Election 2014  
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Moyers: The Rise of Hispanic America

The growing electoral clout of the Latino constituency is getting harder for national politicians to ignore.
 
 
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BILL MOYERS: Welcome. Millions of us were waiting this week for Mitt Romney and Barack Obama to connect with reality, to connect with the lives we actually live. It didn’t happen. The 90-minute debate went by, for example, without a word about immigration—not a thing said about the countless people trapped in our muddled policy. And this in Colorado, a swing state where both Romney and Obama have been courting the large Hispanic vote.

That wouldn't have happened if my guests on this week’s broadcast had been moderating the debate. But their participation was rejected by the tiny group of insiders who set the rules.

That's a shame, because Jorge Ramos and María Elena Salinas are two of our most knowledgeable, popular and influential journalists. They work for the most important Spanish-language network in the country, "Univision." I met them for the first time earlier this week when they were in town to receive the Emmy Award for Lifetime Achievement from the National Academy of Television Arts and Sciences. Here’s part of the video presentation that introduced them to the Emmy audience.

NARRATOR: They are two of the most well-recognized journalists in the United States. Pioneers and advocates. For more than two decades María Elena Salinas and Jorge Ramos have informed millions of Hispanics through the popular evening newscast “Noticiero Univision.” Their brand of journalism is characterized not only by subjective and perspective, but also by a high degree of social advocacy. […]

In the last three decades with “Noticiero Univision,” both have covered a wide range of news and have witnessed history in the making. From presidential elections around the world, to the most destructive natural disasters. María Elena Salinas has interviewed dictators, revolutionaries, world leaders, heads of state in Latin America and in the United States. She was among the first female journalists to report from the war-torn street of Baghdad.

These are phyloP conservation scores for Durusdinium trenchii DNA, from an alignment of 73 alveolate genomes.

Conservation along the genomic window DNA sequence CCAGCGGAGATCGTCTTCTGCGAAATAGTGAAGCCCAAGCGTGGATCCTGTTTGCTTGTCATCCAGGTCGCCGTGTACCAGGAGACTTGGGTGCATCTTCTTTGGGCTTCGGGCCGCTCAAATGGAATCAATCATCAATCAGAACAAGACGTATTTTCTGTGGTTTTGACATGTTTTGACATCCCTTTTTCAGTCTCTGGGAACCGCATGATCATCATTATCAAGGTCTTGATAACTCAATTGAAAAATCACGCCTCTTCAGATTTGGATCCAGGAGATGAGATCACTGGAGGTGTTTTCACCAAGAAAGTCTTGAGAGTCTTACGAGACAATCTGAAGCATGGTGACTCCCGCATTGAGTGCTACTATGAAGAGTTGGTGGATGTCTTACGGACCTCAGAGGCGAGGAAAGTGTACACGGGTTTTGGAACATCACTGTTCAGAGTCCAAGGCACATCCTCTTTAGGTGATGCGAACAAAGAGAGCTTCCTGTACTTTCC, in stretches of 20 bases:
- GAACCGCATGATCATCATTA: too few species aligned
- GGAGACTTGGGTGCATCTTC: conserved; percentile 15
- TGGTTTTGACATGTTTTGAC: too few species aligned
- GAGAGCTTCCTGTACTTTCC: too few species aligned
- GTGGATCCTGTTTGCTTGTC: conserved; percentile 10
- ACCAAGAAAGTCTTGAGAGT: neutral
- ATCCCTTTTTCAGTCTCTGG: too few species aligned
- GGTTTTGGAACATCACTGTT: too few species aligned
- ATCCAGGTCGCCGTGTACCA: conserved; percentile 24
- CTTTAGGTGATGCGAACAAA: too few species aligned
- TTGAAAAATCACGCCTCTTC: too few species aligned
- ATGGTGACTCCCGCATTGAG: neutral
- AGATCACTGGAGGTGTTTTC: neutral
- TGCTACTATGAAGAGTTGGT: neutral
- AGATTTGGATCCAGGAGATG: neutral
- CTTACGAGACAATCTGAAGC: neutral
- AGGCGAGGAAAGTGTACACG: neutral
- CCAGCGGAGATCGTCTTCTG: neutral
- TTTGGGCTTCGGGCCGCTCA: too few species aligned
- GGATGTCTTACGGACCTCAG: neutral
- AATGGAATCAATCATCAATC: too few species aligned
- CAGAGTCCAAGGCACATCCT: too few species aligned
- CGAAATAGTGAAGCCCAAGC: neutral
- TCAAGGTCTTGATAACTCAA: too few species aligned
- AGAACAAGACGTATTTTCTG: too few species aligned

Jorge Ramos has covered five wars, and right after the terrorist attacks on September 11th, he drove all the way from Miami to New York to report on the tragedy first hand. Once he even asked for a vacation to cover the war in Afghanistan.

JORGE RAMOS: Where is Osama?

NARRATOR: An assignment that at the time the network deemed too dangerous.[...] He’s had very public encounters with Venezuela’s Hugo Chavez, with former Cuban dictator, Fidel Castro, and with Nicaraguan President Daniel Ortega. The President of Bolivia, Evo Morales, stood up only after six minutes of questioning by Ramos. Both Ramos and Salinas made history by moderating the first ever bilingual presidential debates. And most recently with the “Meet the Candidates” forum. But perhaps they are best known for defending the rights of immigrants by reporting on their plight, and giving a voice to the voiceless.

BILL MOYERS: María Elena Salinas is the most recognized Hispanic female journalist in the United States. In fact, "The New York Times" called her "The Voice of Hispanic America." Among many other honors, she has received four Emmys plus the Edward R. Murrow Award. You'll want to read her highly acclaimed memoir: "I am My Father's Daughter: Living a Life without Secrets."

Jorge Ramos, says The Washington Monthly, is "the broadcaster who will most determine the 2012 elections." Just three years after he arrived in the United States from Mexico, he was anchoring Univision’s nightly news, one of the youngest national news anchors ever. He's won 8 Emmys and authored 11 books, including this one, "A Country For All: An Immigrant Manifesto."

Welcome to the two of you.